My longstanding interest in Russia meant that the Revolution: Russian Art 1917-1932 exhibition at the Royal Academy of Arts was right up my street. The exhibition covered the period between 1917 and 1932, when Russia was settling into life post-revolution and artists were first excited by the opportunities the new world presented, then dismayed at the restrictions imposed by Stalin.

During this first fifteen years, artists enjoyed considerable freedom, and revelled in the new possibilities that the new regime offered. However, in 1932 Stalin decreed that Socialist Realism was the only acceptable style for the Soviet Union, ending this burst of creativity.

The exhibition features work by many acclaimed artists, including Kandinsky, Malevich, Chagall and Rodchenko. Interestingly it also features film clips of life in Russia, from both films and documentaries about the Soviet regime.

One of the most powerful things about the exhibition had nothing at all to do with art. In the last room, there was a video booth showing photographs of people who had been arrested and sent to gulags by Stalin and his cronies. The faces staring out of the screen are still haunting me.

Intrigue: James Ensor by Luc Tuymans – Royal Academy of Arts

Royal Academy

What attracted me to Intrigue: James Ensor by Luc Tymans was the promotional picture of one of James Ensor’s paintings: a pair of skeletons fighting over a fish, pulling it apart in a kind of grotesque tug of war. Ensor, who lived his whole life in Ostend, Belgium, specialised in this kind of bizarre picture. This exhibition at the Royal Academy of Arts has been curated by artist Luc Tymans.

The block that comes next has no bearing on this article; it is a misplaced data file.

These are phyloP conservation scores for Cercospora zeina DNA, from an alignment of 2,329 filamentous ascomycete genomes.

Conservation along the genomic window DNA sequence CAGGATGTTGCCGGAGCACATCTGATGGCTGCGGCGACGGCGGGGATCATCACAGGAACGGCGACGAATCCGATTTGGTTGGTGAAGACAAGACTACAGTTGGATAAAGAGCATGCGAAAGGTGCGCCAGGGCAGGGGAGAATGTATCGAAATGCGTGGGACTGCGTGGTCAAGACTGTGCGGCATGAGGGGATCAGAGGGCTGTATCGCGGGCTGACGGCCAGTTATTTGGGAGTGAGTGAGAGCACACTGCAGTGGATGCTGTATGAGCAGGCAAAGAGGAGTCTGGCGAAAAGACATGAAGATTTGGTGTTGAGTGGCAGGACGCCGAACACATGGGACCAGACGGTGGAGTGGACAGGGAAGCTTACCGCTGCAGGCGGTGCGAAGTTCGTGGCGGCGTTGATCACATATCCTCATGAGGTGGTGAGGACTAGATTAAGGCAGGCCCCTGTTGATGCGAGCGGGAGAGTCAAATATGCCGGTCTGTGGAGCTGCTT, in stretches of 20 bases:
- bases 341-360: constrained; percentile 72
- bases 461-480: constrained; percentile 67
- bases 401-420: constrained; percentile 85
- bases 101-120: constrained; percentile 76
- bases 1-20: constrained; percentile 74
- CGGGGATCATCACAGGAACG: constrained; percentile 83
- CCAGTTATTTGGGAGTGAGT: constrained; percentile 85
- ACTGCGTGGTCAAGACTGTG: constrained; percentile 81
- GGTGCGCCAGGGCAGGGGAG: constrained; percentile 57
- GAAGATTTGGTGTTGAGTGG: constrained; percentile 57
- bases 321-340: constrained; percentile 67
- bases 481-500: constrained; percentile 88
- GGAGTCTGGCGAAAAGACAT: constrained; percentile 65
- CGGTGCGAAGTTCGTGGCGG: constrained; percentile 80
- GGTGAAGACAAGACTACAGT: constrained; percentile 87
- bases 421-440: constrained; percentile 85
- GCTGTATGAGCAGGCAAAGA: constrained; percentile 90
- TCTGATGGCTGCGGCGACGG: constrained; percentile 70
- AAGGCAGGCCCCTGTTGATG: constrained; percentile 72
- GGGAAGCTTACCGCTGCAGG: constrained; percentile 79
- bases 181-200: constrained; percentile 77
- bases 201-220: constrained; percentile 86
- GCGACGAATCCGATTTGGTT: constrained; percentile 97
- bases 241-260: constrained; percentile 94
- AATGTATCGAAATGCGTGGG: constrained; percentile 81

Perhaps surprisingly, the pictures were largely painted in the late nineteenth and very early twentieth centuries, because their macabre imagery seems from a later time. There is a proliferation of skeletons: fighting over fish, huddling by a heater to keep warm, inspecting chinoserie. Ensor painted himself as a skeleton on more than one occasion. If I hadn’t known better I would have thought that the artist was from Mexico, there were so many skeletons.

So many pictures seem to show a fallen barrier between this world and the next, with subjects including angels and masked revellers, and many have a black sense of humour. I especially liked the bad doctors and the dangerous chefs, with horrific but blackly comic imagery.

A self-portrait of the artist shows him wearing a traditionally feminine bonnet and a perfectly calm expression. Ensor was obviously someone who didn’t care what people thought of him and was happy to go his own way, in life as well as art.

James Ensor, 'Skeletons Fighting Over a Pickled Herring'
James Ensor, ‘Skeletons Fighting Over a Pickled Herring’, Musees Royaux des Beaux Arts de Belgique

Jean Etienne Liotard – Royal Academy of Arts

I paid a visit to the Jean Etienne Liotard exhibition at the Royal Academy of Arts, which is on until 31 January in the Sackler Wing, Burlington House. Liotard (1702-89) worked largely as a portraitist across Enlightenment Europe. Born in Geneva, he travelled widely, working at times for the British, French and Austrian royal families. More unusually, his exploration of the Near East and the Ottoman Empire gave him a fascination with Oriental costume and a nickname, “the Turk”. This is the first sole exhibition of Liotard’s work in the UK, and includes over 70 works.